Warming Up

23 October 2010

I hung out with Chevy Ray of FlashPunk fame the other night, and he shared with me some programmer wisdom. Which I now share with you: warm up!!

 

I always make it a point of mine to spend enough time warming up before physical activities. Whether it’s going for a run, dancing, rock-climbing…anything physical. I always make sure to spend the first few minutes doing some light but similar exercises, stretches etc. It literally serves to warm the joints and muscles, because they become more flexible and powerful a few degrees above body temperature, but it also serves to put me into a more self-forgiving mindframe. I suppose it’s because when I warm up it really drives home the point that I’m human, that I’m not perfect, and that it can take me a little while to get into the groove of something so that I can do my best work.

 

What Chevy pointed out to me was warm-ups can be made for mental activities as well. Some of the best teachers I know get their students into the right frame for class by throwing around some open brainstorming or opinion questions: mentally warming their students up for the subject at hand. And it’s just as useful to put this idea into practice for the dark art of computer programming. And I don’t know about you, but being more aware that I’m human, not perfect, and need to get into the groove of something goes a long way towards helping out that pesky programmers block :)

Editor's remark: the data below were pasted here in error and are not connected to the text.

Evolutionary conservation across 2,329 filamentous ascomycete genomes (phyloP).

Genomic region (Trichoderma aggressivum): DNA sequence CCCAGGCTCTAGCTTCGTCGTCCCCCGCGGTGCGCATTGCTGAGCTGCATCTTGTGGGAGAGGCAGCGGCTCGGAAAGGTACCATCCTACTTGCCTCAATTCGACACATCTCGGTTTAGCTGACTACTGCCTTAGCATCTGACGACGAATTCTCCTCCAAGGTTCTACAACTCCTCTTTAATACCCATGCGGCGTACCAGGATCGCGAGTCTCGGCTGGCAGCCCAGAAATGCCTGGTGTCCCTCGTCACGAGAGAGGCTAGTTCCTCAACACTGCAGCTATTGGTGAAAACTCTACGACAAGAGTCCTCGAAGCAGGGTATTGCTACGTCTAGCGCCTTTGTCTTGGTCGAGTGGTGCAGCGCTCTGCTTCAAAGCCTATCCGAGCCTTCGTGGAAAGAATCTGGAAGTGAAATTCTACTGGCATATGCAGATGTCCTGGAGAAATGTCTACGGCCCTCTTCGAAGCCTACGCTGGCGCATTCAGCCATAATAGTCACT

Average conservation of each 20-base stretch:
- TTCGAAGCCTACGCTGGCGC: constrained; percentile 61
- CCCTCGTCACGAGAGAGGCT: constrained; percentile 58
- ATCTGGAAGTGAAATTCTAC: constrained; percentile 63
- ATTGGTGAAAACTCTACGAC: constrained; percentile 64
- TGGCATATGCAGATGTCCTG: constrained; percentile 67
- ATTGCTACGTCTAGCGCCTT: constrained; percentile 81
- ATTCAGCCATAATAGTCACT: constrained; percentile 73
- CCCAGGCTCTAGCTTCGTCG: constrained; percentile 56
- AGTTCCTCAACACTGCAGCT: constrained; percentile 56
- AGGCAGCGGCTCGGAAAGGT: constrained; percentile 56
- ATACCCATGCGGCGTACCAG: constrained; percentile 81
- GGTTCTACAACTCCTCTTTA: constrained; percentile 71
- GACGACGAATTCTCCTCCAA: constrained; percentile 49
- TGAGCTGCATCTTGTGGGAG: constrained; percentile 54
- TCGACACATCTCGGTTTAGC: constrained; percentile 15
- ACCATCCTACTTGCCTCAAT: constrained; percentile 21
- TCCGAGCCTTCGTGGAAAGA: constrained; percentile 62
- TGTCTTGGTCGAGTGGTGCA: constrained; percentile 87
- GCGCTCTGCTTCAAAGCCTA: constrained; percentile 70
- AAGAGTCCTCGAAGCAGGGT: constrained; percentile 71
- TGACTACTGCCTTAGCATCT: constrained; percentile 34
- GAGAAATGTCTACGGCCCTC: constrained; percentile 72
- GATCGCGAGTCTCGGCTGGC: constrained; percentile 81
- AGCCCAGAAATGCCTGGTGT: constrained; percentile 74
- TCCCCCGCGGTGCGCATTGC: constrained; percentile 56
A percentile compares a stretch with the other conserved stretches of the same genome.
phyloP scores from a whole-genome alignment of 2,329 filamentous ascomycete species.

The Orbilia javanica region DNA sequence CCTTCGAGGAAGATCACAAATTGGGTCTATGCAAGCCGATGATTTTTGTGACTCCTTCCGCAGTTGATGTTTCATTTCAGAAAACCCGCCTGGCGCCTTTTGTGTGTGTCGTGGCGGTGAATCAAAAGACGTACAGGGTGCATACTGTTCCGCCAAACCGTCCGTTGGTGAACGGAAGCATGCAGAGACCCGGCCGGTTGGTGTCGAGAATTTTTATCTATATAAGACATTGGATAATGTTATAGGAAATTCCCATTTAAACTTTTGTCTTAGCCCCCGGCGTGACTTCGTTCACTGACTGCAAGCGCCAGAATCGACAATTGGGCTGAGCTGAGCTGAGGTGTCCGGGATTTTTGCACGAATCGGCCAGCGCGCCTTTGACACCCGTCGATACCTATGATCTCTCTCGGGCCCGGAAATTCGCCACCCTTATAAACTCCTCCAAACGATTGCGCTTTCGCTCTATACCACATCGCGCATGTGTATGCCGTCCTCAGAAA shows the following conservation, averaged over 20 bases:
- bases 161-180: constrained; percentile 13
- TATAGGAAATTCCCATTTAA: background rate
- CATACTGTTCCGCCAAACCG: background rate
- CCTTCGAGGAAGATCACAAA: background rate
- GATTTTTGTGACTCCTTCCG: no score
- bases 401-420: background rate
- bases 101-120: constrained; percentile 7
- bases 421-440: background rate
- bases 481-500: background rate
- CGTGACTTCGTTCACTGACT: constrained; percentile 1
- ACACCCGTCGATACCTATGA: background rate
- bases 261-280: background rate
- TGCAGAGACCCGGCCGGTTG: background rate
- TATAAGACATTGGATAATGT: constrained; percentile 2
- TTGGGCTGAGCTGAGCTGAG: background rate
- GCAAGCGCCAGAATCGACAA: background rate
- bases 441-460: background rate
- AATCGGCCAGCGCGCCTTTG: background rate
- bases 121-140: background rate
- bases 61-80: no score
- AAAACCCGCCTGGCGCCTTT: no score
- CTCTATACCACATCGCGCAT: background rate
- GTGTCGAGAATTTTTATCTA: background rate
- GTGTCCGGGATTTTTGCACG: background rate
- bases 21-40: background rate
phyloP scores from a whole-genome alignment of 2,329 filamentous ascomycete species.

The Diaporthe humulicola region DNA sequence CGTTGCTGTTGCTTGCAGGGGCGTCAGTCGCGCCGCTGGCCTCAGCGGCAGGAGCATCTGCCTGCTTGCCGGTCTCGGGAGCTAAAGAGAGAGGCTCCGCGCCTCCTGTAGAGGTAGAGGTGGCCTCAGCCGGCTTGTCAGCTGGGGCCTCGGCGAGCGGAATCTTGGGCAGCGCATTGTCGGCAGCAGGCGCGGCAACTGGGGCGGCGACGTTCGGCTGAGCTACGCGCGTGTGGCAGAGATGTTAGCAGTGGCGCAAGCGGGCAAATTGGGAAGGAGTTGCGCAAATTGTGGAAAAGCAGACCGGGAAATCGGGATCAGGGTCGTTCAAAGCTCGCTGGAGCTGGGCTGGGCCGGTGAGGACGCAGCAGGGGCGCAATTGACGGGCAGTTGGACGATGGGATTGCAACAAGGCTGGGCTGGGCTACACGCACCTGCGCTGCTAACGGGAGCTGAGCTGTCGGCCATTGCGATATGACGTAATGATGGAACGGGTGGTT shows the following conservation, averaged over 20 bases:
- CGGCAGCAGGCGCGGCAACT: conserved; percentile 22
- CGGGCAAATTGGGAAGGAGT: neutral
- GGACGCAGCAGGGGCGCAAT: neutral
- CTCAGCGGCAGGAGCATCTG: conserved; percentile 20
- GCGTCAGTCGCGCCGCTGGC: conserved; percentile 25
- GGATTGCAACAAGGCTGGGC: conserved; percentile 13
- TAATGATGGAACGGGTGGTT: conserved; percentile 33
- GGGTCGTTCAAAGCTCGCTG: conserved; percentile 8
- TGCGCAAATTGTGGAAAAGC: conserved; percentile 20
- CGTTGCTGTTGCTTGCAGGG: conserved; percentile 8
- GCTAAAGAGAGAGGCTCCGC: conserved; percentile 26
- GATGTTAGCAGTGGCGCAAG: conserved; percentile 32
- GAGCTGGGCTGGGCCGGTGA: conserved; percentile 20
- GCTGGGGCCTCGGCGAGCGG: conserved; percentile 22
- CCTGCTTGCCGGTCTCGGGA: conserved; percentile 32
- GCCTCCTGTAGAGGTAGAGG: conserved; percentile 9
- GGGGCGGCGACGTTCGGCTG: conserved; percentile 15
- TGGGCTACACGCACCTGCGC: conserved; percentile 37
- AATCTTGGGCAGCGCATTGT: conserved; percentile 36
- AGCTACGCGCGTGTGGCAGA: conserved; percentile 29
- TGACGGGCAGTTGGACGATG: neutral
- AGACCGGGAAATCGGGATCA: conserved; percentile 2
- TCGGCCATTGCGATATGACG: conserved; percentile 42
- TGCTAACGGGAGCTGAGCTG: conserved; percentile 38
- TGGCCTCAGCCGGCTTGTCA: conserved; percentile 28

So today as I start my programming, I’ll be taking Chevy’s advice: start on a few small things, just change some colours around or tweak some variables, write a piece of code you’ve already written before, change some formatting or variable names. Just to warm up. Don’t get buried in changing little things, just get the mind thinking about programming before moving on to what needs to be done today.

I’ve been dealing with some issues with Unicode at the moment, and trawling the internets looking for answers has revealed to me just how many people don’t seem to have a comprehension of what’s really going on in the string classes they’re using. I was one of them.

 

The first thing you need to read – before going any further – is Joel Spotsky’s blog on this:

The Absolute Minimum Every Software Developer Must Know About Unicode and Character Sets

If you haven’t read that, go there now. Right now. I’m not kidding, stop reading this and go read that. Come back afterwards. Nowait, don’t start reading more Joel Spotsky – come back! Oh, there you are.

 

Okay, so that was a simplified discussion about the history of text encodings and what it means to most developers. And it ended with “might as well use std::wstring, it’s native”. Well, here’s the kicker: not necessarily.